3: Did you buy it because your BFF, significant other, or someone else told you they liked it?
I’m not really a serial offender on this one, but I’ve definitely done it a few times. Back when Ben and I were dating, I was definitely guilty of buying outfits specifically because I knew he would like them, but they were a little out of my style comfort zone. Nothing wrong with trying out something new and taking style cues from someone else’s preference, but at the end of the day, your body is the one wearing it. If you don’t feel like you are rocking it, no amount of compliments from friends or family are going to make you feel stellar wearing it and most likely you know that deep down. If you’re holding onto it just because someone other than you liked it and it hasn’t been worn in at least 6 months, it’s a definite sign that it’s time to sell or donate.
4: Does the item make you unhappy?
Okay, this is a really weird one that may just be specific to me. Similar to items held onto for sentimental value, there are items I’ve held onto because they cost me a lot, but make me remember times I’m less than pleased to be reminded of. Unfortunately, this is the majority of my stock pile. When I worked retail as a stylist, a lot of the companies I worked for required I wear either specific trends in clothing or branded pieces only. Sadly, that meant that a large portion of my paycheck often went towards clothes that definitely weren’t my style, but were what I was required to wear. These weren’t the happiest of times for me, so a lot of these pieces hold negative sentimental value (if that’s even a thing), but I hate to sell or donate them because they cost me a small fortune at the time. When it comes to pieces like this, I’m finding how toxic it is to keep them around. Sure, I’ll never make back what I spent on them, but as long as they aren’t threadbare or horribly stained, they will be of more worth sold at a fraction of the price than they would sitting around making me unhappy.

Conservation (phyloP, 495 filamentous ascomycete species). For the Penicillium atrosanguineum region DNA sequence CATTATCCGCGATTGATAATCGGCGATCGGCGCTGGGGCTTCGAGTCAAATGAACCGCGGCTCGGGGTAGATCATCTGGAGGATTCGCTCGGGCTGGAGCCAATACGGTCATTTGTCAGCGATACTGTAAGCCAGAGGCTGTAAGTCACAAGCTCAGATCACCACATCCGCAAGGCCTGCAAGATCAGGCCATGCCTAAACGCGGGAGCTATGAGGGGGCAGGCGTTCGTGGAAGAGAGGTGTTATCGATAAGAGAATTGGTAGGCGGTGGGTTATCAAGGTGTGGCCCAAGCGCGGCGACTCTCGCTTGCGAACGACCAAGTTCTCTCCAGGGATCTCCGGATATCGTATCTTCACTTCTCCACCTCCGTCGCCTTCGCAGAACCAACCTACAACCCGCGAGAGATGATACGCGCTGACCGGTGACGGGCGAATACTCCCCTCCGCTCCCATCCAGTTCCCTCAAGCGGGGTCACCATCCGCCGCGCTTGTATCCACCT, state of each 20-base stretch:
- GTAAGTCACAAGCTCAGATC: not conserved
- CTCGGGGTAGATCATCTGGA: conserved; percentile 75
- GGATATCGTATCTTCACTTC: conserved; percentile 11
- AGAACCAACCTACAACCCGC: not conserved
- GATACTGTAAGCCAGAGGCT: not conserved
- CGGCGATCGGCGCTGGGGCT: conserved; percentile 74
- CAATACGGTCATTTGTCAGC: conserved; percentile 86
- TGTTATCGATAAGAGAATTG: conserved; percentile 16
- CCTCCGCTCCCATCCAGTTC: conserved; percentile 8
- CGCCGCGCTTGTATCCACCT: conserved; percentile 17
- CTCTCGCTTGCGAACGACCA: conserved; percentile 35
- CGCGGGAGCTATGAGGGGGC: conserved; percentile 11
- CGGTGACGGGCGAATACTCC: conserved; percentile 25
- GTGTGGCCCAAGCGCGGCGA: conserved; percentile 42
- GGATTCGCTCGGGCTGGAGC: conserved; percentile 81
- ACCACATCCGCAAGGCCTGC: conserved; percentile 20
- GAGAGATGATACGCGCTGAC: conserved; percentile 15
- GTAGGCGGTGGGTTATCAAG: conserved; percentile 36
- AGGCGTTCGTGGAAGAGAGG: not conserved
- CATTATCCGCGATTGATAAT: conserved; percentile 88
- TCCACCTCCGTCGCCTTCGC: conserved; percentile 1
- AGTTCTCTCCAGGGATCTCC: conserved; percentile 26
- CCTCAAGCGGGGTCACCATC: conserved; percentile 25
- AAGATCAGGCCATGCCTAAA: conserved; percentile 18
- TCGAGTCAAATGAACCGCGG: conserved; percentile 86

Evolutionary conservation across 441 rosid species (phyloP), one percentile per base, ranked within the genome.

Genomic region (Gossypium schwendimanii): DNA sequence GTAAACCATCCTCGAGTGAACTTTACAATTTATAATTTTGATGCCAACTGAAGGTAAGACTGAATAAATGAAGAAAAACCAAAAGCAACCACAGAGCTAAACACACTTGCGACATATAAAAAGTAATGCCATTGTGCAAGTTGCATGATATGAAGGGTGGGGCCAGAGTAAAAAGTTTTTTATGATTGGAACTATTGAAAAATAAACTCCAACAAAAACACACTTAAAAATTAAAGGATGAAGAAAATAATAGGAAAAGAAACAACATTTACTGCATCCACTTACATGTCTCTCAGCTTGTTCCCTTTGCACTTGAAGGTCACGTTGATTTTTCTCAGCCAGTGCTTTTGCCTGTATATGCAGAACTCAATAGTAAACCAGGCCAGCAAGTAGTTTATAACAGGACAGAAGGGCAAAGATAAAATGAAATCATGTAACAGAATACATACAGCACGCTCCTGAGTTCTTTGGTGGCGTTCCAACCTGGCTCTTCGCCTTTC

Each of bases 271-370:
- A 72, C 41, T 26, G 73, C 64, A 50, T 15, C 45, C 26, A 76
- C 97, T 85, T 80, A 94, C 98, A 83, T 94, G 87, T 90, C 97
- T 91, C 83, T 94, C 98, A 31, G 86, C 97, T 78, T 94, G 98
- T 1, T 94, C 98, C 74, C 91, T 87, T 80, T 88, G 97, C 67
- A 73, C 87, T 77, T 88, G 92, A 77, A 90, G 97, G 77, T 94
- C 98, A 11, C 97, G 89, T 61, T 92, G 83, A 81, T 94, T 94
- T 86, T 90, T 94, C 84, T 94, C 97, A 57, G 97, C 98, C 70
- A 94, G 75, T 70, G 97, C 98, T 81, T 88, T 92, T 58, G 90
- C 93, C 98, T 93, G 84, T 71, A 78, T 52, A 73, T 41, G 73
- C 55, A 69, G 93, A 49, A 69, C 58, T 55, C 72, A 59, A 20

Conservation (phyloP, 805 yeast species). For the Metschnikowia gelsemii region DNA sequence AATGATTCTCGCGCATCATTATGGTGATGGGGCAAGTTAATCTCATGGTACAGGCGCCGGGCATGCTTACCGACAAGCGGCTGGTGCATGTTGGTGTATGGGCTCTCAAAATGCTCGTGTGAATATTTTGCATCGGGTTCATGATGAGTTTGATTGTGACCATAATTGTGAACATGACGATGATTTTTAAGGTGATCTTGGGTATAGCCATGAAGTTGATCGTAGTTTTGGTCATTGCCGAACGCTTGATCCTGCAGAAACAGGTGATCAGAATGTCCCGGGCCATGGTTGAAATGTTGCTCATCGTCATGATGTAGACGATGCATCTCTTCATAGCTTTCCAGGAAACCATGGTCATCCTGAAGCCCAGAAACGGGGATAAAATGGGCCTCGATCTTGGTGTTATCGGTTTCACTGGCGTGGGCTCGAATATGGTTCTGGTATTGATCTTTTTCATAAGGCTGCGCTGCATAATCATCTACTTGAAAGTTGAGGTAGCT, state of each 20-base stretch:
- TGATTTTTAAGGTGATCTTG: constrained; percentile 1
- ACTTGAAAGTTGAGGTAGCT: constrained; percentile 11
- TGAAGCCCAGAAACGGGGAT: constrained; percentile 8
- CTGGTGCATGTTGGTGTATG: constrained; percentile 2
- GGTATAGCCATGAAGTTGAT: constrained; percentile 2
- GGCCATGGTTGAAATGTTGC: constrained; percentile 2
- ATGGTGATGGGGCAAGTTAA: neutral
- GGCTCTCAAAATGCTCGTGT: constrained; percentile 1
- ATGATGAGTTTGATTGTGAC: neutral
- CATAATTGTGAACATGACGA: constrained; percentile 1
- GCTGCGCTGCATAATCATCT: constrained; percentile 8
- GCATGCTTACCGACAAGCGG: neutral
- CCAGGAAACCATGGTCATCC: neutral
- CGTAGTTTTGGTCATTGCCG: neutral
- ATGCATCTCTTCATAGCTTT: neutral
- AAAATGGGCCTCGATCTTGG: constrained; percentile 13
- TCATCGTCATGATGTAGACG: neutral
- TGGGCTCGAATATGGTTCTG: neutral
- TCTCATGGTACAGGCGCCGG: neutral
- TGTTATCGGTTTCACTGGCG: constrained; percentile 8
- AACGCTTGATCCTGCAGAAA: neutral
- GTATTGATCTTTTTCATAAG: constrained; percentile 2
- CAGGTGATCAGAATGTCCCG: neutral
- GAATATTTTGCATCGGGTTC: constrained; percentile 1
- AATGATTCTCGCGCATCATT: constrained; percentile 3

5: Would you buy it now if you were out shopping?
Not gonna lie, this one I totally stole from the web while I was in a panic trying to get decide on how to get rid of my closet clutter. But honestly, this is one of the very best “questions for self” I’ve heard. It really did make the decision for me on a lot of items. Most likely if it’s been relegated to the back of the closet, rarely worn, or maybe never even made it out of packaging, you wouldn’t buy that item again if you saw it while you were out. And that’s a sure fire way to know you’ll never wear it again.
Okay, now that we’ve gotten through some of the major reasons why you may be hoarding, let’s talk about when to sell and when to donate and when to just throw it away. As a general rule of thumb, if the item is overworn, stained, damaged, or an undergarment, THROW IT AWAY. If the item is formal, lightly worn/lightly washed, name brand, new with tags, free of stains, discoloration or damage, sell it. Usually I will try to sell items first at either a recycle type store (Buffalo exchange, Plato’s closet, Clothes Mentor etc.) or consignment before I attempt to sell it online. The only time I break from that is if the item is name brand or new with tags and I know I can sell it online faster and for more money than I would at any of those venues. Now, if consignment or recycle stores deny your item, and you’ve spent more than 3 months trying to sell it online, it’s time to accept the fact that it’s just not sellable and you need to donate it — that’s one of the hardest facts to face–. Donate your items if, they have been slightly altered, semi-well worn (No holes or major stains), are suiting items you weren’t able to sell (These can change someone’s life who is in need), trend items from fast fashion shops that have no resale value, or are just items that won’t sell even if they are name brand or new with tags. Better these items bless someone else, than sit and collect dust in your closet!
I hope you guys found this article helpful when it comes to breaking up with old clothes, and help you find a less cluttered and more mentally freeing lifestyle!